It is a little-known fact that, in addition to the standard sources of revenue, New Line Cinema has been receiving a substantial payment from the British power industry, which has had a turbine attached to Tolkien's grave ever since the project was announced.


Movie: I greatly enjoyed this movie and plan to read the books over break since I can't wait to find out how the story ends. It was exciting, had great actors, and even better visuals. I especially liked the escape from Moria. There were a couple technical problems: the audio balance was noticeably off in several parts and the editing in some action sequences made it hard to see what was happening (the part where Frodo is being chased around the woods by a Ring-Wraith comes to mind). Other than that it was excellent. Oh, and since Geoff wants to hear from people who disagree with him, I thought Galadriel's scene with Frodo was chilling and brilliant.

Book Comparison: Over break I started reading my new one-volume edition of LOTR and have finished FellowshipOfTheRing (I know, I read very slowly) and thought I'd post some thoughts on how the movie did in the translation. Overall, I am very impressed. Obviously, since I saw the movie first, the visuals are impossible to compare at this point, but as for the narrative, I thought it was very faithful and made most of the correct changes. The obvious problem with making this kind of movie is that there isn't time to give all the history, so instead the movie alluded to the history and talked about it casually to give us a sense that there at least was a history, which I thought worked very well, especially with multiple viewings. Most of the changes in the plot I noted were clearly to quicken the pace of story (especially Frodo's departure) which worked well since it gave a sense of urgency and suspense that was perhaps less important when the story was in literary form. Making the action scenes more elaborate also helped the screen version a lot in this same way. Some purists have complained that more action was added, but I actually noticed action scenes from the book that were left out of the movie(such as the wolves and the rapids) and I also think that, for the movie, the story really needed a climatic battle at the end as opposed to just Sam and Frodo wandering off. Cutting chapters 6-8 (the Tom Bombadil subplot) was probably also a GoodIdea since frankly, I thought this was the weakest part of the book and wouldn't have been very relevent to the movie. The Old Forest and the history behind it might have been interesting, and the explanation for the hobbits' daggers would have worked better than Strider just happening to have 4 hobbit-size weapons, but I doubt it would have been worth the screen time when all was said and done.

However, I think the way the book introduced the history of the Ring was better and the movie should have stuck with that. In the movie, we are immediately told that Bilbo's Ring is the One Ring, which not only takes away some suspense, but also leads to some confusion since it wasn't clear at the beginning what the other characters thought or knew about the ring. Had I been the writer, I would have opened the movie with Bilbo's confrontation with Gollum (as the book does in the prologue), thus introducing the ring as simply a ring of invisibility (which is what Gandalf and Bilbo think it is) and then let Gandalf explain the whole history later when he comes back after having done all his research.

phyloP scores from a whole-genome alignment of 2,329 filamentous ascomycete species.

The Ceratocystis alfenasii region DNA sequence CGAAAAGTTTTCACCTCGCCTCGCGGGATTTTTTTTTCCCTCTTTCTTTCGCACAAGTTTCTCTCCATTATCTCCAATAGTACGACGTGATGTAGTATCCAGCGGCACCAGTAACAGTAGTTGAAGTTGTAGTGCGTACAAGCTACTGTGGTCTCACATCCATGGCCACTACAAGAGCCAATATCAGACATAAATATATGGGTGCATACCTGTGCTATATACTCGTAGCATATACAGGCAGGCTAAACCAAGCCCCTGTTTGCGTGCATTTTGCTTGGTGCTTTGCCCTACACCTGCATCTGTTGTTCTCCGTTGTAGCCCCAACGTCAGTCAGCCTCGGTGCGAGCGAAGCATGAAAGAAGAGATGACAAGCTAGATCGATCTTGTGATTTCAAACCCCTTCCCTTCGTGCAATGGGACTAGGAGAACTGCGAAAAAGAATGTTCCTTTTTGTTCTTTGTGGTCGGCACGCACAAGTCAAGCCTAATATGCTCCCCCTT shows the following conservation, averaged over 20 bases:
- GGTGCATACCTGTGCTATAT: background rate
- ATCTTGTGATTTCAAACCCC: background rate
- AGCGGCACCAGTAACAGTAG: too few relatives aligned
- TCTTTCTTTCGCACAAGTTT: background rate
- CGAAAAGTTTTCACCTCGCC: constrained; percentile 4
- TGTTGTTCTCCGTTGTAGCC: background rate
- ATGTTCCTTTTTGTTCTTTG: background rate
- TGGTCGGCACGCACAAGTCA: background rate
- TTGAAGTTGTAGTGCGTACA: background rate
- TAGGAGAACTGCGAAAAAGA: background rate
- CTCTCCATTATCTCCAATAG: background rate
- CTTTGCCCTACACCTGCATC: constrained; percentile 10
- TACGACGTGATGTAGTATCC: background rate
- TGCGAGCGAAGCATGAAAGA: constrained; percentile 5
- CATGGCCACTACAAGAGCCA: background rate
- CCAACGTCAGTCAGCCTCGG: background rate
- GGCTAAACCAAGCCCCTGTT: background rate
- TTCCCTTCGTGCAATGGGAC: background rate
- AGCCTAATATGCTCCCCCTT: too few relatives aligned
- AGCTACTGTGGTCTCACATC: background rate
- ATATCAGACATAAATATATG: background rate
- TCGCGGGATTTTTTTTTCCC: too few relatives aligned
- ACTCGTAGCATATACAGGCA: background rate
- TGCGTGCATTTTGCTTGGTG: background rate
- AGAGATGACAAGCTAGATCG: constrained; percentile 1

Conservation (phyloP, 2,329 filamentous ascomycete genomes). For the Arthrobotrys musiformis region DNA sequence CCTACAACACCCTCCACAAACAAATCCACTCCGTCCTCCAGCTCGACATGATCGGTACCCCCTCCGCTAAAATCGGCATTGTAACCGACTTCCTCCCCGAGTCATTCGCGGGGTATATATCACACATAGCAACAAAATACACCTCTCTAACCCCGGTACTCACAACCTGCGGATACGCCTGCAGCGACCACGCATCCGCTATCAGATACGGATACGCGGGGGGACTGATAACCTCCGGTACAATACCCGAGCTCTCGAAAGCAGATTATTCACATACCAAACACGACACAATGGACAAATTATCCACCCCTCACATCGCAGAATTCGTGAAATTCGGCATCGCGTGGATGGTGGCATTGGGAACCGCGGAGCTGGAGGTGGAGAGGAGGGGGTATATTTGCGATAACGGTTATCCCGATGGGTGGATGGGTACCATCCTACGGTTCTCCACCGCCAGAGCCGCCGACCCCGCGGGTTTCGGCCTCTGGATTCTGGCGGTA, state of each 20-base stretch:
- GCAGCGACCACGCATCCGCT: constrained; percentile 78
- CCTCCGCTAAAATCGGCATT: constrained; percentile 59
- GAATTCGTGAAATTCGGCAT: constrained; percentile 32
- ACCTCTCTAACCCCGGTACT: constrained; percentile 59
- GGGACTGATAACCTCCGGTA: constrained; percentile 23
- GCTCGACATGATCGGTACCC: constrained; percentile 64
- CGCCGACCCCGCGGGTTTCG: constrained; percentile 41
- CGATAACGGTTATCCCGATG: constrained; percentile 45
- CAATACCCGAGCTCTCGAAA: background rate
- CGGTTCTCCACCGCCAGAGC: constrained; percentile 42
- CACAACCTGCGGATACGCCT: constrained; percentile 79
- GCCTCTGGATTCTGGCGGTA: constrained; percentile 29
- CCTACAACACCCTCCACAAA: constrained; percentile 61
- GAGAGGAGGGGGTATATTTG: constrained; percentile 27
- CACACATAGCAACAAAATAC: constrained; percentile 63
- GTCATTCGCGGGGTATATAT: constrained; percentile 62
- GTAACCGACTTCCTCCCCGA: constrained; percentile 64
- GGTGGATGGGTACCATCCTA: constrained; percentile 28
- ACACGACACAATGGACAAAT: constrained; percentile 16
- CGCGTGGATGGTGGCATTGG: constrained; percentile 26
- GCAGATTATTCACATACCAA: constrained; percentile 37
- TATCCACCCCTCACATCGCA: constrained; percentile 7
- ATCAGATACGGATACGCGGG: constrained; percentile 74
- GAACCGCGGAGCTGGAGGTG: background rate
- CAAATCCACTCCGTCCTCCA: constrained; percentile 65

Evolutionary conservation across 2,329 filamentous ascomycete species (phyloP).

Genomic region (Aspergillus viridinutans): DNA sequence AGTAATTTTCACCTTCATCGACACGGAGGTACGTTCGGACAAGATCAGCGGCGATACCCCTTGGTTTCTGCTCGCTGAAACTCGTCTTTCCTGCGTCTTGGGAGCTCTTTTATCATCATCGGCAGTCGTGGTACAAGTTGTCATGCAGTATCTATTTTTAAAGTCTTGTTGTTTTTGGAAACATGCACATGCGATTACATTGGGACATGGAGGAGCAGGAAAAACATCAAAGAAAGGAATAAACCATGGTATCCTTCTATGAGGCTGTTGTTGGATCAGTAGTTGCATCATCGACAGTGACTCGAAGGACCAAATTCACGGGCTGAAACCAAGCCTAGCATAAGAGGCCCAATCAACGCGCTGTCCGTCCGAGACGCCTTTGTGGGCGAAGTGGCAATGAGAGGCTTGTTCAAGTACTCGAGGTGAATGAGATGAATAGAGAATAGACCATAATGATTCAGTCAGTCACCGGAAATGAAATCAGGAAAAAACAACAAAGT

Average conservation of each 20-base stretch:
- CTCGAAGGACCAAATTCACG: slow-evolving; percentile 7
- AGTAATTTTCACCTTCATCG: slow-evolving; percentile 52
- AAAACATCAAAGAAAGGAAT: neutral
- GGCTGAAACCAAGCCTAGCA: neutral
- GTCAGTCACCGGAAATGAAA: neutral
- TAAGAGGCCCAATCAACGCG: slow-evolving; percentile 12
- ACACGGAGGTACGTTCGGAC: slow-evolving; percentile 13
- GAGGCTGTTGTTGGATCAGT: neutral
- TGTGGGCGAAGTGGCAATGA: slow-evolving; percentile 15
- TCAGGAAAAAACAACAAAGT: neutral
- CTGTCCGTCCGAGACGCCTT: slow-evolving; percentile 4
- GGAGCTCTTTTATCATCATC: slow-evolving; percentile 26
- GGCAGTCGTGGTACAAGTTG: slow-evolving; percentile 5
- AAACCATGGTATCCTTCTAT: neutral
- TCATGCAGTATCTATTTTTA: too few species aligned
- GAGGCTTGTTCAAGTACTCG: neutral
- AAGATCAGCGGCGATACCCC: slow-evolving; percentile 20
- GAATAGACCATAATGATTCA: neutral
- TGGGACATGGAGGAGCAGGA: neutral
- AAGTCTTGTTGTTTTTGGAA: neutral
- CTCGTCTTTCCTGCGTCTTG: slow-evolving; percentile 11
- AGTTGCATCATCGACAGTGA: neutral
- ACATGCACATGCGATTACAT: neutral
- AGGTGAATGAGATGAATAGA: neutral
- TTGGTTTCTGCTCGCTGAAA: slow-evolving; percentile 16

The other thing that seemed lost in translation was the characterisation of Pippin and Merry. In the book, they seem to have a purpose throughout the story, especially by applying their regional familiarity in guiding Frodo. In the movie, however, they are pretty much silly and useless until they prove their valor in attacking the Cave Troll (and later with the super-Orcs), which I suppose works in a way for Hollywood character development, but something was definitely lost here and you have to wonder why the hell they were let into the Fellowship to begin with.

They were let in because Gandalf thought it'd be a good idea (despite Elrond's protestations), same as in the book. They just didn't (something of an oversight) say much about it in the movie.

10 to 1 the problem with the sound balance was the theater (unless you noticed it in multiple theaters)- the quality of modern cinematic sound design is light-years ahead of the quality most theaters put into their sound systems The dorm lounge will give you a better sound experience than all but the best multiplexes. -GeoffRomer

GeoffRomer: My thoughts are not yet coherent enough to form a full-fledged review, but I thought I'd toss out some of the thoughts I have:

In a word, I thought it was magnificent. It was everything I'd hoped it would be and more. I have a few minor gripes, but overall it was outstanding. I'm starting to chafe at the notion of waiting a whole year for the next installment.

My god, what a visual feast that was! Absolutely everything I wanted to see was as good or better than it was in my imagination (an area where book adaptations frequently slip up). The shire, Bag End, Saruman's tower, Sauron's tower, the Mines of Moria, basically every setting in the film was both beautiful, and true to (or an improvement on) my own images of them. I would also like to single out the Balrog and Sauron, two of the most incredible personifications of evil I have seen in a film- the Balrog was beautifully demonic (though his whip seemed somehow cheezy to me), and Sauron has to be up there with Darth Vader as an image of the embodiment of evil- that suit of armor is breathtaking (even if we had to sit through that flashback to the fingers getting cut off three frickin times). Our few fleeting glimpses of Gollum were also tantalizingly perfect (right down to the enormous, lantern-like eyes).

I also have to single out the cast- it's enormous, full of excellent actors, and there's just not a false note in the lot of them. I really don't know who to single out, but Elijah Wood carried the movie perfectly as Frodo, and Ian Mckellen simply was Gandalf. Ian Holm was also simply dead-on perfect as Bilbo. I had a little trouble dealing with Agent Smith as a High Elf, but that's just because Hugo Weaving was so memorable in the former role- he's excellent as Elrond. Major kudos to the whole lot of them.